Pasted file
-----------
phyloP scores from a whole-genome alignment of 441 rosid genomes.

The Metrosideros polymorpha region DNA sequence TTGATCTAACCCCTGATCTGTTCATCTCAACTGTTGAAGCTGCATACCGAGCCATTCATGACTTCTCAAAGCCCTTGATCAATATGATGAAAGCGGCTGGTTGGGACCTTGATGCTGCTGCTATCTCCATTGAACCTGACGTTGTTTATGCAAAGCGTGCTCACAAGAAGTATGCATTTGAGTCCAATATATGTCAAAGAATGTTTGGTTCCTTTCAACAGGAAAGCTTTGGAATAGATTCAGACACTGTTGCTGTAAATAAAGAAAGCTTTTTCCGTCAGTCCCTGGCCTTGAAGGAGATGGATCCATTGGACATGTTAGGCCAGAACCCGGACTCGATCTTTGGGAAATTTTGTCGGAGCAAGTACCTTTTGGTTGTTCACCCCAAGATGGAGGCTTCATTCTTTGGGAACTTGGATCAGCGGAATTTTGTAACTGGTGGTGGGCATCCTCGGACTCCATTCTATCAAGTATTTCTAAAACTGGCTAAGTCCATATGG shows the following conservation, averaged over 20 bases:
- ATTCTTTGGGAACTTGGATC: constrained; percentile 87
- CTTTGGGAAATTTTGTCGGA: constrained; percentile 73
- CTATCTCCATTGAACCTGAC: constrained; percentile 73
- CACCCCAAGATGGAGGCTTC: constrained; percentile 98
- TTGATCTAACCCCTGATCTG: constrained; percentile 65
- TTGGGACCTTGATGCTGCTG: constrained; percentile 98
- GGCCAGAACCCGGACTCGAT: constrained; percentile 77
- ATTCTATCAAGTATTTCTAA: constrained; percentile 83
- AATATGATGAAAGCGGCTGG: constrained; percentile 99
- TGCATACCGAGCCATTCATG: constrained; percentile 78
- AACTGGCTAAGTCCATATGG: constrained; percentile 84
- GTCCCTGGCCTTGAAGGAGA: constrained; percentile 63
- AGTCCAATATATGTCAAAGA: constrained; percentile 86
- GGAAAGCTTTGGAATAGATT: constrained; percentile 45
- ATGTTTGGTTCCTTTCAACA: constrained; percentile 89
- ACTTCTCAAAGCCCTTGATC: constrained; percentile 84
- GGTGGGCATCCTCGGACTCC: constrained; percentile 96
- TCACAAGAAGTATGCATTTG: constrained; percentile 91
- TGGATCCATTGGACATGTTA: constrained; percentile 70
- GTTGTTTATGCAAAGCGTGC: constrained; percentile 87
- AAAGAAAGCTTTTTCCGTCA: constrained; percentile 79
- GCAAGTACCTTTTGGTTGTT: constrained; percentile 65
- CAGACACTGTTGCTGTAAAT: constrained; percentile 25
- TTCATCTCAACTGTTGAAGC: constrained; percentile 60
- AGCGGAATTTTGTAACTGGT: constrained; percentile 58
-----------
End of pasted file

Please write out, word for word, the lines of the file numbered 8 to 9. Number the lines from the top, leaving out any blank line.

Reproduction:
- TTGGGACCTTGATGCTGCTG: constrained; percentile 98
- GGCCAGAACCCGGACTCGAT: constrained; percentile 77